Back in April 2019, an Australian telescope picked up a very tantalizing radio signal that seemed to emanate from our closest neighboring star. The signal didn’t have any obvious explanation. Instead, it seemed to possess the hallmarks of something created by intelligent alien life.
And in fact, that was the whole point of the research project that stumbled on the signal. Called Breakthrough Listen, the $100 million effort has spent the last five years using state-of-the-art telescopes around the world to listen in on signs of extraterrestrial life from around the galaxy.
The 2019 signal, called “blc1,” was exactly what the Breakthrough researchers were hoping to find. Detected by the Parkes Murriyang radio telescope in southeastern Australia, blc1 was coming right from Proxima Centauri, a star just 4.2 light-years away, and home to two planets—one of which is thought to be potentially habitable to life.
According to Sofia Sheikh from the Berkeley SETI Research Center, the signal was “uniquely similar to the kind of signal we would expect from space.” It was something that could only be made by technology—and technology from space to boot. It lasted several hours, which ruled out satellites or aircraft. If it had a natural origin, the signal should have repeated over time, but the team never observed it again in dozens of hours of follow-up observations of Proxima Centauri. Instead, it was the type of one-and-done signal expected from an intelligent civilization.
Over the last two years, the Breakthrough team has pored over the data and finally come back with a verdict on blc1.
Bad news: It’s not aliens.
“We can confidently say that blc1 is consistent with human radio frequency interference from some sort of ground-based technology,” Sheikh, a co-author of two new studies on blc1 published in Nature Astronomy, told The Daily Beast. “While of course we would love to find evidence of extraterrestrial life someday, the process of investigating blc1 was extremely scientifically valuable in its own right.”
Over the two years of analysis, the team found out that blc1 actually shares the same frequency as other radio interference that was picked up around the same time as blc1’s detection. A deep dive into the data found over 60 “copies” of the blc1 signal, all with very clear signs of being radio interference.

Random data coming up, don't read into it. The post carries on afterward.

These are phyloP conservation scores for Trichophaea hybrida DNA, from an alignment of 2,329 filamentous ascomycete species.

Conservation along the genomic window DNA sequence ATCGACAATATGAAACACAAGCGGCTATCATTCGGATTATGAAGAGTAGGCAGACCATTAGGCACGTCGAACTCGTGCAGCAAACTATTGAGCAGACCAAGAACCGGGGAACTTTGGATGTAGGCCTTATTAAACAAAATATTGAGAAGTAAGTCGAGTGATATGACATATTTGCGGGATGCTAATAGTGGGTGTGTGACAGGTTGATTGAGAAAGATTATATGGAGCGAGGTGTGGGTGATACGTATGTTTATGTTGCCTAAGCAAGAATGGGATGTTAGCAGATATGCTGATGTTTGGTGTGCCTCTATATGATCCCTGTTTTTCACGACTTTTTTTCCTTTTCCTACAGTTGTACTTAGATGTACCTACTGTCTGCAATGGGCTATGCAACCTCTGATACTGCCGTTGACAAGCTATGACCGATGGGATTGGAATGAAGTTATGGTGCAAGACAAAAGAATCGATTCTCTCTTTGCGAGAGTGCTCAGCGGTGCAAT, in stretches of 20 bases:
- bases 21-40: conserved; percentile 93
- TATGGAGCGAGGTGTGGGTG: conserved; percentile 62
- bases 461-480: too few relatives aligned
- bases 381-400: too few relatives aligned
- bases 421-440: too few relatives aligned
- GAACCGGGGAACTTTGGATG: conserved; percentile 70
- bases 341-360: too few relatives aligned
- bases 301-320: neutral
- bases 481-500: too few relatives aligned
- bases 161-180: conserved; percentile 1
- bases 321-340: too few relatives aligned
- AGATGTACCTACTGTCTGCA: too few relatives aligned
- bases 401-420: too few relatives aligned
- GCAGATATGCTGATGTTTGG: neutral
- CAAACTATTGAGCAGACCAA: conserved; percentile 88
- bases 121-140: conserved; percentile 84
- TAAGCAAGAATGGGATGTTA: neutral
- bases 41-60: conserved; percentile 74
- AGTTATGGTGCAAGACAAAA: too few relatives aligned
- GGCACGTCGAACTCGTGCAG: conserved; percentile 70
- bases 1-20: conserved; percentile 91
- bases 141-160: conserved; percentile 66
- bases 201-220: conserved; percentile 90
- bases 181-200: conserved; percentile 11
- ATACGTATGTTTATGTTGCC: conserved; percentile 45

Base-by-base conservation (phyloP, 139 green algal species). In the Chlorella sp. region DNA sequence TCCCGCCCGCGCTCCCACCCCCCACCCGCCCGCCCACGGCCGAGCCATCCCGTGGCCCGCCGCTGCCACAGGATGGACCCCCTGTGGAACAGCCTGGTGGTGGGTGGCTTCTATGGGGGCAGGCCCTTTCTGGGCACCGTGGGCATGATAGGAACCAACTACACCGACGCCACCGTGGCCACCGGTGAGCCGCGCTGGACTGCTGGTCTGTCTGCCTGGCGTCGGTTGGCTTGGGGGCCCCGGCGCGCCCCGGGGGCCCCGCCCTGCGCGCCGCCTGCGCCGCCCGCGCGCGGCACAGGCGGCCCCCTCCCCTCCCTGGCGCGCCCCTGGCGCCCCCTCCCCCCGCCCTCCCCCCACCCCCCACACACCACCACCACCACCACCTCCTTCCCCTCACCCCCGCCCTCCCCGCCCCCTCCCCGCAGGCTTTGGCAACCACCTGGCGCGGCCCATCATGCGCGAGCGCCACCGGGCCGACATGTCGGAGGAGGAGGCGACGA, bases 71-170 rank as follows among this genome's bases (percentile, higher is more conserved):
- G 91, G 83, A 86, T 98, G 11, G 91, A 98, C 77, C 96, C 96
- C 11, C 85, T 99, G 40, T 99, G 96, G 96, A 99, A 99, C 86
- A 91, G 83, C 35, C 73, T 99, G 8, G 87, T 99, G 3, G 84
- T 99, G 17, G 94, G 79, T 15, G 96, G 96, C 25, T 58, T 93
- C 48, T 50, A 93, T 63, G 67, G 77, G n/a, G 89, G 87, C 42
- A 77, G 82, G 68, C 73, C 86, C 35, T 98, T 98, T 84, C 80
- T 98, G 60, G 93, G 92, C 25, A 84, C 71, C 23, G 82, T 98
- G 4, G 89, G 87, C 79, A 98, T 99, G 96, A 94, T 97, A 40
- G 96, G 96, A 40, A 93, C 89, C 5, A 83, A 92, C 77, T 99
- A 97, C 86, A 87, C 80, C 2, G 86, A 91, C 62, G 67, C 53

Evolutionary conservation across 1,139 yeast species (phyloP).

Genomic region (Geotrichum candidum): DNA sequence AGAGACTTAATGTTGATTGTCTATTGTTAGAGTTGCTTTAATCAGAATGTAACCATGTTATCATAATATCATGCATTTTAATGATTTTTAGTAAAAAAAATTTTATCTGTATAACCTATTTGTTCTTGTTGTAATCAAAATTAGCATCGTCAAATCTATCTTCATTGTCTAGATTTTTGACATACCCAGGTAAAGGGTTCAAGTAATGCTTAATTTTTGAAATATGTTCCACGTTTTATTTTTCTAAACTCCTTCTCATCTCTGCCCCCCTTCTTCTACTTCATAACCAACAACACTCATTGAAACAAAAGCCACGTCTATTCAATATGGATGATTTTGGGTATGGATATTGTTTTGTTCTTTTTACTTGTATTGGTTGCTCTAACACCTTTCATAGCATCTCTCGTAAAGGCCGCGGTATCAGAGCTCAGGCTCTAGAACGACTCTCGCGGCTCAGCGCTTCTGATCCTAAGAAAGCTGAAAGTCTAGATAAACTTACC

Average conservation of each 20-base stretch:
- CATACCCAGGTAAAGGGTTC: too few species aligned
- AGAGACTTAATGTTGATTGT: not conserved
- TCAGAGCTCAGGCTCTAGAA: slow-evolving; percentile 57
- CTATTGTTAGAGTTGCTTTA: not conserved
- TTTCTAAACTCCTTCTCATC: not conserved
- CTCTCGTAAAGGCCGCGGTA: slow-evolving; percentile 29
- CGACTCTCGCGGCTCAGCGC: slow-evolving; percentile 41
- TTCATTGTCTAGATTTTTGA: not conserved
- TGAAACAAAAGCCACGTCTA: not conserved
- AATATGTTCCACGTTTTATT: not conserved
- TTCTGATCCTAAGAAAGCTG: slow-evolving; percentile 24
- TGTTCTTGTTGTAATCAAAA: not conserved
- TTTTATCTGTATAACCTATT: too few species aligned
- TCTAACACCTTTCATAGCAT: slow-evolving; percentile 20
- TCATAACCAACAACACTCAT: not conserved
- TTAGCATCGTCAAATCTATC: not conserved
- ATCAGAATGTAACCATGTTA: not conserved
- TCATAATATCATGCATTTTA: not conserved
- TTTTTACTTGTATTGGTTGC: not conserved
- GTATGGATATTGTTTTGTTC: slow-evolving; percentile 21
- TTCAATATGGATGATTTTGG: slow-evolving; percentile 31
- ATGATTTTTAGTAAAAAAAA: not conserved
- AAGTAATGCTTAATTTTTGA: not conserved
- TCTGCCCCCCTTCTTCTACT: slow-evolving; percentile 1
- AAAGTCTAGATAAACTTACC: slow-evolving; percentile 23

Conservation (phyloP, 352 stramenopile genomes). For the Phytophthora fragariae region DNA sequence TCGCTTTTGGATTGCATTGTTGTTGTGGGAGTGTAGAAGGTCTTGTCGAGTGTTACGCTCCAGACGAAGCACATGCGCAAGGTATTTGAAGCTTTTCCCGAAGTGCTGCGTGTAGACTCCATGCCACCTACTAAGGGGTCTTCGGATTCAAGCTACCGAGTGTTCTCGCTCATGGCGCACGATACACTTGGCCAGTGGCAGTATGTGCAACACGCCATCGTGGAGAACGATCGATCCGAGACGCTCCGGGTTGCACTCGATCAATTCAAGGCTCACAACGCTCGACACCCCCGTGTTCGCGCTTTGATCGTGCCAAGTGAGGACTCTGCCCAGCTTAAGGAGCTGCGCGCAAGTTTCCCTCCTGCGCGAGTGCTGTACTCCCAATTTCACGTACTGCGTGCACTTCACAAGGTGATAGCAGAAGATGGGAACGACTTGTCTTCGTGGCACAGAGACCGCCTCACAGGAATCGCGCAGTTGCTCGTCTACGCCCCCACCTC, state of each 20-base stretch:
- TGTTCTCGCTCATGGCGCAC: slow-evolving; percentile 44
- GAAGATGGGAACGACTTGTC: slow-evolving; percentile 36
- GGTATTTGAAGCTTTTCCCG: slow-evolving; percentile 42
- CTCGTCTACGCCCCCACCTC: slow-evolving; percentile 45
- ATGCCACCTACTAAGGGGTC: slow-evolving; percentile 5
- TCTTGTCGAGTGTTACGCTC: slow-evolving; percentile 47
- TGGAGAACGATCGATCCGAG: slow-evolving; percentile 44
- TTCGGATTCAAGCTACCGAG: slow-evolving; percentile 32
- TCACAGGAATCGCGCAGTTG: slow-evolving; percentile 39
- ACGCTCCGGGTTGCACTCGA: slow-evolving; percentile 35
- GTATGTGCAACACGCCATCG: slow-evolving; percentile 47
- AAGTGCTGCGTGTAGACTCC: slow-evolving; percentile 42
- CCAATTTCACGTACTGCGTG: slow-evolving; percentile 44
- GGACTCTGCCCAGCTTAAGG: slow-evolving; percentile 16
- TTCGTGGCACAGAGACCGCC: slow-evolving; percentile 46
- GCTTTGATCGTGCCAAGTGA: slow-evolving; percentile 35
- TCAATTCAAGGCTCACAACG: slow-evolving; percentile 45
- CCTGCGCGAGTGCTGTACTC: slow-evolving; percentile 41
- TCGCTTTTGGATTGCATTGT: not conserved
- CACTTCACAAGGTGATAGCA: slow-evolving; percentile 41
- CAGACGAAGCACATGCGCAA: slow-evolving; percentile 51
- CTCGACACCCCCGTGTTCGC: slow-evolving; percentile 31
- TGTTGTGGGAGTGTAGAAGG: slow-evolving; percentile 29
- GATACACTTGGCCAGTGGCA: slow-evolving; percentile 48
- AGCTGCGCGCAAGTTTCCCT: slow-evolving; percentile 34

Though the team still doesn’t know exactly what created blc1, an alien origin has been ruled out.
Sheikh and her colleagues don’t consider this investigation to be a total loss. In her view, it’s an opportunity to improve the algorithms designed to weed out human interference, and improve the process designed to help evaluate this type of data more thoroughly. She’s also glad they have the type of hardware and software that can more rigorously scrutinize these signals these days. The infamous “Wow!” signal—named after scientists who observed it wrote “Wow!” on the readout of the data—was a similarly extreme blip detected in 1977 in Ohio, but scientists were unable to trace its origins.
“Without this new technology, a one-off signal like blc1 would remain in limbo as ‘maybe it was, maybe it wasn’t,’ like the Wow! signal,” said Sheikh.
The new findings are a drag, but scientists aren’t done with Proxima Centauri. NASA’s James Webb Space Telescope, billed as a successor to Hubble and launching next month, could detect signs of life on one of the star’s planets. And Breakthrough Listen’s sister project, Starshot, is planning to one day build and launch a fleet of small spacecraft to Proxima Centauri to get a glimpse of any alien life up close. That plan involves a giant laser cannon that may or may not be impossible to build, so we’ll wait to see how it pans out.